Porsche Mission E
Porsche is to embrace the electric-car future with its Tesla competitor Mission E, but has no interest in making its cars autonomousPorsche

The boss of Porsche has said his company has no plans to develop self-driving autonomous cars. Going against a grain established by Google, Ford, Tesla and a growing number of other major carmakers, Porsche believes its cars are for driving and not to be a passenger in.

Speaking to regional German newspaper Westfalen-Blatt, Porsche chief executive Oliver Blume said: "One wants to drive a Porsche by oneself. An iPhone belongs in your pocket, not on the road," and added his company does not need to team up with any technology companies.

The iPhone comparison – suggesting autonomous vehicles are merely app-powered gadgets and not proper cars – is a curious one, given that the new Porsche 911, revealed in January, is the first in the company's history to offer Apple CarPlay, a means of connecting an iPhone to its dashboard screen.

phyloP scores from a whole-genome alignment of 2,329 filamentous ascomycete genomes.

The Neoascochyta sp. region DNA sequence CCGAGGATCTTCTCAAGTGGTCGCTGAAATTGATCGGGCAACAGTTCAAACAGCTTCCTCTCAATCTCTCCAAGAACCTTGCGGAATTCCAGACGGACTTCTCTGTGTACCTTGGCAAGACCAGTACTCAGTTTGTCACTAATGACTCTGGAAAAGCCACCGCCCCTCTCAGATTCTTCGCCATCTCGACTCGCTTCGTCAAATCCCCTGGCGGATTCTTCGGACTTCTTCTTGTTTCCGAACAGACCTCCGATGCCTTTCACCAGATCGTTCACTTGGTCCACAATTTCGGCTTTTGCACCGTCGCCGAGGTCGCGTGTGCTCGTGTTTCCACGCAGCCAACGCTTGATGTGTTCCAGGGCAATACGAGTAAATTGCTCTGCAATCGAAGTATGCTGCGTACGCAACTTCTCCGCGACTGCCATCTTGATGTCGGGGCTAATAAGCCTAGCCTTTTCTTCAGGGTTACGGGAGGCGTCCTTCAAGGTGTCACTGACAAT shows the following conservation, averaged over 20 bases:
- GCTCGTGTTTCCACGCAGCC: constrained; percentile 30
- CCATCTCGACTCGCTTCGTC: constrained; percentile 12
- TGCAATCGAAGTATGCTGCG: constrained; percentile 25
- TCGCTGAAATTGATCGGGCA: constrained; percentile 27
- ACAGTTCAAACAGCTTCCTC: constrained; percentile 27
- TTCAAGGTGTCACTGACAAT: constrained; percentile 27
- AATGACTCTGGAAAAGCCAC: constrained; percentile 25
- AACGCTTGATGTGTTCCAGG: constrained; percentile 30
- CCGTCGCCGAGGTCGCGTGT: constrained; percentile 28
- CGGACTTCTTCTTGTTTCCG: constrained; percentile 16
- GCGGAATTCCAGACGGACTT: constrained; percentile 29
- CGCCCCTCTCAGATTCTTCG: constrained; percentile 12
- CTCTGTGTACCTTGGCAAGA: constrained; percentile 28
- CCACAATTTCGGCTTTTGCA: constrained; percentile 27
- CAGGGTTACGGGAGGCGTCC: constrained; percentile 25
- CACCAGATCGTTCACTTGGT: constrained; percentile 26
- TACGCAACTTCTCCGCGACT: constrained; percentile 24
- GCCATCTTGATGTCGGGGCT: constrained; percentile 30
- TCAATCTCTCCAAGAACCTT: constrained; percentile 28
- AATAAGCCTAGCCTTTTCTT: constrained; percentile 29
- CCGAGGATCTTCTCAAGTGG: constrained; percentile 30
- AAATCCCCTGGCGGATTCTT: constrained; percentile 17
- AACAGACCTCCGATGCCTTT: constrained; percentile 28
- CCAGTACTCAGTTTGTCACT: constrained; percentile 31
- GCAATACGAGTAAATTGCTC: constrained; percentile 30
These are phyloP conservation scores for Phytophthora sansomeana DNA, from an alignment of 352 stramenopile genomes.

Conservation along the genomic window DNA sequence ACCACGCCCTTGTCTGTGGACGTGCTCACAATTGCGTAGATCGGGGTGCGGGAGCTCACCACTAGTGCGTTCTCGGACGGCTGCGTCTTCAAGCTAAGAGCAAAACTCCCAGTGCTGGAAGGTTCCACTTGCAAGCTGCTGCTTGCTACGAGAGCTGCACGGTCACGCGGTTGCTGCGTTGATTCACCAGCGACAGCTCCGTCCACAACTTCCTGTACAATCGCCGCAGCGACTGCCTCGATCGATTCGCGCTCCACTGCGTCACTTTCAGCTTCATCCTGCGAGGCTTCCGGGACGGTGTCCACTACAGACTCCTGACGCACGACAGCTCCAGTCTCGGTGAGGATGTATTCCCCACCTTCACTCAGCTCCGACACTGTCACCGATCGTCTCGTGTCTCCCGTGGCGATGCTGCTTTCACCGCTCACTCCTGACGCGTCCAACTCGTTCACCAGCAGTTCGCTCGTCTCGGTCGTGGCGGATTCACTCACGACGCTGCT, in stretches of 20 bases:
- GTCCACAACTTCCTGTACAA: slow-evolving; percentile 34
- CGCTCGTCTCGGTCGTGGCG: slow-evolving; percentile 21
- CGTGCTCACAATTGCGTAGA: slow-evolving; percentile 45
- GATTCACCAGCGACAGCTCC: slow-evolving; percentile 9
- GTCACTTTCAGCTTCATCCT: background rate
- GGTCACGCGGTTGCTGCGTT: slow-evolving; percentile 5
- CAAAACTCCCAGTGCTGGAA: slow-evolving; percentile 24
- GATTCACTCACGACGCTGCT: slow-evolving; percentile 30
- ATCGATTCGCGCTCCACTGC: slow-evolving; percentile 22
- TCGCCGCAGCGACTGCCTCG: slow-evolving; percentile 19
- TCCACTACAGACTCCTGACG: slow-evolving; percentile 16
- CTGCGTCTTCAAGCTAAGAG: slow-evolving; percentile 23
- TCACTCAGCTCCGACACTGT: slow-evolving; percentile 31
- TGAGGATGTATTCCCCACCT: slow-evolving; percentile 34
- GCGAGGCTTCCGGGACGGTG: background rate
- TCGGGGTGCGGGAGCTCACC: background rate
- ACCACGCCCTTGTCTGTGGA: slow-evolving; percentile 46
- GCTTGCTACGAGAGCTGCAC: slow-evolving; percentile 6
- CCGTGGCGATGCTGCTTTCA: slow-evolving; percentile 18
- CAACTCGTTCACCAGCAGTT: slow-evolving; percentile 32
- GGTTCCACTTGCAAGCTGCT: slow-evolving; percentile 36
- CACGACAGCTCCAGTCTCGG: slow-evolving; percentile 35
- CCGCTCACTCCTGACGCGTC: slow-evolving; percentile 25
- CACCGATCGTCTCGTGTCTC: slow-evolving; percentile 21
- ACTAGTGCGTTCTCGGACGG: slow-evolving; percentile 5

Blume's stance against autonomous cars is shared by Volkswagen-owned Lamborghini, which has expressed similar criticism of the idea of self-driving vehicles. Meanwhile, BMW, Audi, Mercedes, Ford and others are pushing ahead with autonomous car development. Many, including Google, believe that fully autonomous cars will be available to consumers by 2020. But Porsche is not entirely averse to technological advance. Blume also told the German media that a plug-in hybrid version of the 911 sports car would go on sale as early as 2018, Reuters has reported.

Porsche is also working on its Tesla-competing Mission E project – a 600 horsepower all-electric sports car that is planned to go on sale by 2020. The company expects to spend €1bn (£761.3m) on production facilities to take the Mission E from concept car to reality.